If nonunion or implant failure results following internal fixation of a peritrochanteric femur fracture, there are a number of factors to consider, which will assist in determining the appropriate revision treatment for the patient. First, patient’s functional level, goals of care, and life expectancy must be evaluated. If revision surgery is desired, then, as with all nonunions, metabolic and infectious evaluations are begun. Next, evaluating proximal femoral bone stock and integrity of the articular cartilage will help determine if revision internal fixation is possible or if conversion to arthroplasty is the appropriate treatment.

Screw cutout is the common mode of failure, commonly resulting in cartilage damage and necessitating conversion to THA. Additionally, if there is evidence of hip arthritis, THA is advocated [10, 11]. Depending on the amount of proximal femur bone stock remaining and prior stress risers along the shaft created by the previous fixation implant, a calcar-replacing implant, long stem implant, or a megaprosthesis (proximal femur replacement) may be required (Figure 2) [11, 3941]. The majority of patients treated with calcar-replacing prostheses for intertrochanteric nonunion had significant reduction in pain and the returned ability to ambulate [40, 41]. If adequate proximal femoral bone stock is present and hip joint integrity is maintained, revision operative fixation should be considered. Correction of fracture malreduction, improving fracture stability, and increasing biology to the fracture may all be necessary depending on the contributing factors to nonunion. Thorough debridement of the nonunion site should be completed prior to revision fixation, with the option for bone grafting at the nonunion site if deemed necessary [6, 10]. In a study of 1360 peritrochanteric femur fractures treated with CMN, 20 patients underwent revision for nail fatigue failure. 40% were treated with revision CMN, 30% were treated with arthroplasty or megaprosthesis, and the remaining underwent revision fixation with a proximal femur locking plate. Overall, there was a higher rate of rerevision in the proximal femur locking plate group and a longer time to radiographic union. Regardless of revision treatment modality, 1-year mortality rate following revision fixation was 30% [39]. Ultimately, one must take the entire patient into account when choosing the appropriate intervention for peritrochanteric femoral nonunion, as the mortality rate is similar to that of the index hip fracture, and postoperative rehabilitation may vary depending on treatment modality and weight bearing restrictions.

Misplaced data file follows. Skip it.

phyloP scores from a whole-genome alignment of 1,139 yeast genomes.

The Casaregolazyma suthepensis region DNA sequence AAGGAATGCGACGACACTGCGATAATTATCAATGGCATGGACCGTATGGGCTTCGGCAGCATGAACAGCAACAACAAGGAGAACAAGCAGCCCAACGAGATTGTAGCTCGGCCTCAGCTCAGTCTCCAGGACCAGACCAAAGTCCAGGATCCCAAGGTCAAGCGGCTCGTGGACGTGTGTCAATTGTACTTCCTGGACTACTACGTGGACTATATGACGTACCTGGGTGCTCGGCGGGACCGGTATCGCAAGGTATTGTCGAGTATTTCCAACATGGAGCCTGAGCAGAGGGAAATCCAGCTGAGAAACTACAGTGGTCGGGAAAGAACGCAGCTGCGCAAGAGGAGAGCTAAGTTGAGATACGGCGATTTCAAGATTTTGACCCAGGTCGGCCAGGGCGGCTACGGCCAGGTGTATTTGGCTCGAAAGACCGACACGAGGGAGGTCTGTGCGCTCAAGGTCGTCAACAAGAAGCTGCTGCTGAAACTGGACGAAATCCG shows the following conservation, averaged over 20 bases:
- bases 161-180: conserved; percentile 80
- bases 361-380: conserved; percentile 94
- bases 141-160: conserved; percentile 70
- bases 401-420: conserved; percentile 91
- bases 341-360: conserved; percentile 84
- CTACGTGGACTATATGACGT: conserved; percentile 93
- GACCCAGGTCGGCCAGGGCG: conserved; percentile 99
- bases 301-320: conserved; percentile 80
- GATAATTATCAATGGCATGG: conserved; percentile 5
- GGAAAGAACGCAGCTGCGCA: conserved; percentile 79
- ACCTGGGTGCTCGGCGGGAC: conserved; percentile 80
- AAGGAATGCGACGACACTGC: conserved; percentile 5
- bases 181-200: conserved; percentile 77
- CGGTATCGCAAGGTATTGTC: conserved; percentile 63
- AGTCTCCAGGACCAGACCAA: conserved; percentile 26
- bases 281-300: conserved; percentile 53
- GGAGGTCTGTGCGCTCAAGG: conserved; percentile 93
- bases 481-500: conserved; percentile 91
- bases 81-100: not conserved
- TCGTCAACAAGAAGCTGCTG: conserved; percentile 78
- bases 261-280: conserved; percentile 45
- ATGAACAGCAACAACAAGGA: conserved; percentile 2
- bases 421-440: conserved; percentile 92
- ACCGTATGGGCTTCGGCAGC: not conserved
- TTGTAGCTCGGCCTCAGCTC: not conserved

Figure 2: (a) A 85-year-old active female sustained a fall from standing height onto her right hip resulting in an unstable displaced intertrochanteric femur fracture. (b) She underwent locked cephalomedullary nailing within 24 hours of the injury at an outside institution. The neck-shaft angle measures 119 degrees with a 130-degree implant. Note the cranial endpoint for the compression screw. (c) She was referred to an arthroplasty specialist 7 months later with catastrophic failure, screw cutout, and associated acetabular defect. (d) After a long discussion with the patient and her desire for pain relief and ability to ambulate, the decision was made for removal of hardware with femoral head resection and obtainment of cultures. (e) Two days later, cultures were negative for infection, and she was brought back to the operating room for total hip arthroplasty implantation with acetabular augment to correct defect created by the compression screw cutout. A long diaphyseal-fitting stem was used given the poor proximal bone stock, and a cable was placed to support the lateral cortex from lag screw stress riser. The patient is ambulating without pain or assist device 10 months postoperatively.

5. Atypical Subtrochanteric Femur Fracture Nonunion